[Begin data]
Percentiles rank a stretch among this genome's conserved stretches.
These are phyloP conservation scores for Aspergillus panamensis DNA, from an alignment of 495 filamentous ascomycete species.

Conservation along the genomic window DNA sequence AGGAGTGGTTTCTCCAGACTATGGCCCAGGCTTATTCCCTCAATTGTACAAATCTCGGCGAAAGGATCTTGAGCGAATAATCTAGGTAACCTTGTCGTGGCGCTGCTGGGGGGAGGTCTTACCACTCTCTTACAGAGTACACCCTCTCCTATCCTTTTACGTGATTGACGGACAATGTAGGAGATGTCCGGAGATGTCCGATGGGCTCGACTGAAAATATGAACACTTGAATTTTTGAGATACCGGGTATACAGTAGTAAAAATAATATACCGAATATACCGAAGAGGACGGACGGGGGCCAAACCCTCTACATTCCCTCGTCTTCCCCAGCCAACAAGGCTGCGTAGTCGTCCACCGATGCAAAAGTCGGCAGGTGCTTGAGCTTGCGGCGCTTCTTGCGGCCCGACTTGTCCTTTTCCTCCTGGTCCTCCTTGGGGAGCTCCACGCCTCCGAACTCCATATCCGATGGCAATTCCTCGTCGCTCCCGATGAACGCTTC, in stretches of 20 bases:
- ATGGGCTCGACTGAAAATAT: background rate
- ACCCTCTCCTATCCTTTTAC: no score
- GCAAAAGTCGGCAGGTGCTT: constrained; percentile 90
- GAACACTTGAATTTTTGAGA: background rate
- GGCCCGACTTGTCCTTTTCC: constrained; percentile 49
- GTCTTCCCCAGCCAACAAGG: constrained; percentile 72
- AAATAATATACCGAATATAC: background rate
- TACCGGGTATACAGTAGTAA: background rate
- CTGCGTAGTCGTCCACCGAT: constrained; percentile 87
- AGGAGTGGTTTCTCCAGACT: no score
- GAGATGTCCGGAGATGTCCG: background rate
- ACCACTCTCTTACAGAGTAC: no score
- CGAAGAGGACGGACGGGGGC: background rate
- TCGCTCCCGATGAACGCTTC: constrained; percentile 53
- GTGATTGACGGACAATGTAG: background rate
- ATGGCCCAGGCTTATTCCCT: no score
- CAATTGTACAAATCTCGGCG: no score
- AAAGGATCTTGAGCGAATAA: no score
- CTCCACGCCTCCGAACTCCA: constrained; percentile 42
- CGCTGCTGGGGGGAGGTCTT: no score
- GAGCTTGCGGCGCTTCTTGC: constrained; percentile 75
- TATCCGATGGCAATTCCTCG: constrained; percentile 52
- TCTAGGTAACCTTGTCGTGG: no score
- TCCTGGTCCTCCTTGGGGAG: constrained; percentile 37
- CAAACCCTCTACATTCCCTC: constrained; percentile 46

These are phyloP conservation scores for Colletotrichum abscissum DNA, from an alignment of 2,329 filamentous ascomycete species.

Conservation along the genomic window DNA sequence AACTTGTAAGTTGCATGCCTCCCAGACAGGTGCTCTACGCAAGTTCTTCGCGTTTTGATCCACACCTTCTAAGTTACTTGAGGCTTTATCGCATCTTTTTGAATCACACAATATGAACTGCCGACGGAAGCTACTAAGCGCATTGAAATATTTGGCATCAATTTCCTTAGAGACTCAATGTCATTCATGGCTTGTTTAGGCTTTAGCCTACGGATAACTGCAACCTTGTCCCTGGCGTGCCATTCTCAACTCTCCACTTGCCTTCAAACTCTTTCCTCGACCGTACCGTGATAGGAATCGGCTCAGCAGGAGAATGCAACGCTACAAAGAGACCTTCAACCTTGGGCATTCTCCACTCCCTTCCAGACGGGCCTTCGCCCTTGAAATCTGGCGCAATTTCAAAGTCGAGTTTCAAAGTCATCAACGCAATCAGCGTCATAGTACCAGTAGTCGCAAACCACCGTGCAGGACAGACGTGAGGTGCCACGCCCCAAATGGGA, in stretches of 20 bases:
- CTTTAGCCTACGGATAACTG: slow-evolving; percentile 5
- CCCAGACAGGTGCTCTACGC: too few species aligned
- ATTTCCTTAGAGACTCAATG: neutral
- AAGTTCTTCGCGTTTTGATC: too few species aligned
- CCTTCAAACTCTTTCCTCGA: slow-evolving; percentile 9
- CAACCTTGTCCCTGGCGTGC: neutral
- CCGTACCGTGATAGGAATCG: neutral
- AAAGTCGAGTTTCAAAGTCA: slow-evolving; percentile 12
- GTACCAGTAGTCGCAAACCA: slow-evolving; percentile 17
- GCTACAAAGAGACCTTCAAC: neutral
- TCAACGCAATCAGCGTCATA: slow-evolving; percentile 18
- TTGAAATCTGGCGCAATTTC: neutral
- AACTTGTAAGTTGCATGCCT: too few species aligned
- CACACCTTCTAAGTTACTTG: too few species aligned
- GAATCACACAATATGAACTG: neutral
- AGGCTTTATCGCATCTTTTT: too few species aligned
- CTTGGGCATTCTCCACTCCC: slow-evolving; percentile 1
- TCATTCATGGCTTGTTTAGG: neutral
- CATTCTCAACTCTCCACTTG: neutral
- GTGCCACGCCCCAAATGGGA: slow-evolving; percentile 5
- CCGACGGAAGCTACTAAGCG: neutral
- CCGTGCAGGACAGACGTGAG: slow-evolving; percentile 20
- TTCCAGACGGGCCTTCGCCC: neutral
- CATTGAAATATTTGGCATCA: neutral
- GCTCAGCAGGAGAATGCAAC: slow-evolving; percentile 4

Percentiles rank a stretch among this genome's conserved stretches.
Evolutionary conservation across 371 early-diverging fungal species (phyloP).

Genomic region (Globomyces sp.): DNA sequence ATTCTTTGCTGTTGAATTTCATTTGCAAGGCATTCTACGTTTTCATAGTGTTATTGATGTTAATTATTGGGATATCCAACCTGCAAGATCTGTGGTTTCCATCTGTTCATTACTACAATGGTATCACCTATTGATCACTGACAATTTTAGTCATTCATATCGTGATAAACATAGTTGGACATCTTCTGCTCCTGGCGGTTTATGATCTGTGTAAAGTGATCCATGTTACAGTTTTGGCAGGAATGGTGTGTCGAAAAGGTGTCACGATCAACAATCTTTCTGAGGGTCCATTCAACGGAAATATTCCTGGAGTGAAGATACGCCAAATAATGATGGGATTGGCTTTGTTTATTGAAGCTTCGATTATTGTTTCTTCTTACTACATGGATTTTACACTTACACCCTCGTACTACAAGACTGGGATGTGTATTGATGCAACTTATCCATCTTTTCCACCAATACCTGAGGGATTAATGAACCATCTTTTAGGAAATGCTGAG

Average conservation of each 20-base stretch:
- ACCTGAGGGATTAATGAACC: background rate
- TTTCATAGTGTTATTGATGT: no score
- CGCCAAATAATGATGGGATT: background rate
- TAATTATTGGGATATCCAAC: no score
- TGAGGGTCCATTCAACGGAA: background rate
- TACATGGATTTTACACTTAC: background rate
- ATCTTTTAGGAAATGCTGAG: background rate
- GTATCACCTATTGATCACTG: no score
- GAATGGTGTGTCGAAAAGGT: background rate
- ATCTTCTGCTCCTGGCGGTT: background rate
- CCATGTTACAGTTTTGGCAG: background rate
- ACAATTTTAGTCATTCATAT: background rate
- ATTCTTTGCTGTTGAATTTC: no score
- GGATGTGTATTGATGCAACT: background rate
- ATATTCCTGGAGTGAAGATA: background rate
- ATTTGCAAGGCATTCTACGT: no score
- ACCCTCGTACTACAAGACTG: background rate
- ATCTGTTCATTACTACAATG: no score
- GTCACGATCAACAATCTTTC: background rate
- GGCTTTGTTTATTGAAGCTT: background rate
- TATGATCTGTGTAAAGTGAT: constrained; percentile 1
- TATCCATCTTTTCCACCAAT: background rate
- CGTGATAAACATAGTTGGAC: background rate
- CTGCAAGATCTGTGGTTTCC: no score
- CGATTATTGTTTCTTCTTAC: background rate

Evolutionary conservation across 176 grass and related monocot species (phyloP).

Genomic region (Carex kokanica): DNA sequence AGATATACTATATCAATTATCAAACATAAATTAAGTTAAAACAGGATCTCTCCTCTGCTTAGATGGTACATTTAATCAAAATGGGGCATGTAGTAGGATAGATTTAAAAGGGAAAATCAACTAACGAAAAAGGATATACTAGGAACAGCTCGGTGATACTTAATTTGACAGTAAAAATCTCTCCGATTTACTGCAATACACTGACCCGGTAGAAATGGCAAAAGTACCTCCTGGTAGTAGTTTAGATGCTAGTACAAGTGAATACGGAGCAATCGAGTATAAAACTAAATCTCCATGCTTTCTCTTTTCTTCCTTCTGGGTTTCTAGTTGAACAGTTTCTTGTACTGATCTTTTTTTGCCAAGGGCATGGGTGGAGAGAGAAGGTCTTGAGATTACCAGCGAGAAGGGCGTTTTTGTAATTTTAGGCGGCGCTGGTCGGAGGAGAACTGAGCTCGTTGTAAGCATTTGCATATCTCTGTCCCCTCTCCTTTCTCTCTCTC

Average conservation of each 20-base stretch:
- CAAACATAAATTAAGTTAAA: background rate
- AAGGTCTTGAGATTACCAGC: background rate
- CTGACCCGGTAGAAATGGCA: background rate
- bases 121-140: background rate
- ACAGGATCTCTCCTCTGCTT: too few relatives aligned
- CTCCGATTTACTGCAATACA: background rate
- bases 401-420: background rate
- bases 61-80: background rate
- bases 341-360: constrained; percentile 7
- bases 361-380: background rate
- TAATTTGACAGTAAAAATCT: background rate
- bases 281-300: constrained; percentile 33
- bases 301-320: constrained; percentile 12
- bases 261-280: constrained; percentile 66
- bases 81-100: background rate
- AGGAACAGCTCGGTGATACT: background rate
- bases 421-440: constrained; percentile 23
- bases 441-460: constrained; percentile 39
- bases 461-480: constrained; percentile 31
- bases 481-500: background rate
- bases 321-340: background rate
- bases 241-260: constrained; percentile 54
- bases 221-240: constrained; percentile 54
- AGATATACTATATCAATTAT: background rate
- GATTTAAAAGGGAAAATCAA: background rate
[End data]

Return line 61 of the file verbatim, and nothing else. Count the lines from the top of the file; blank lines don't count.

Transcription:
- TTTCATAGTGTTATTGATGT: no score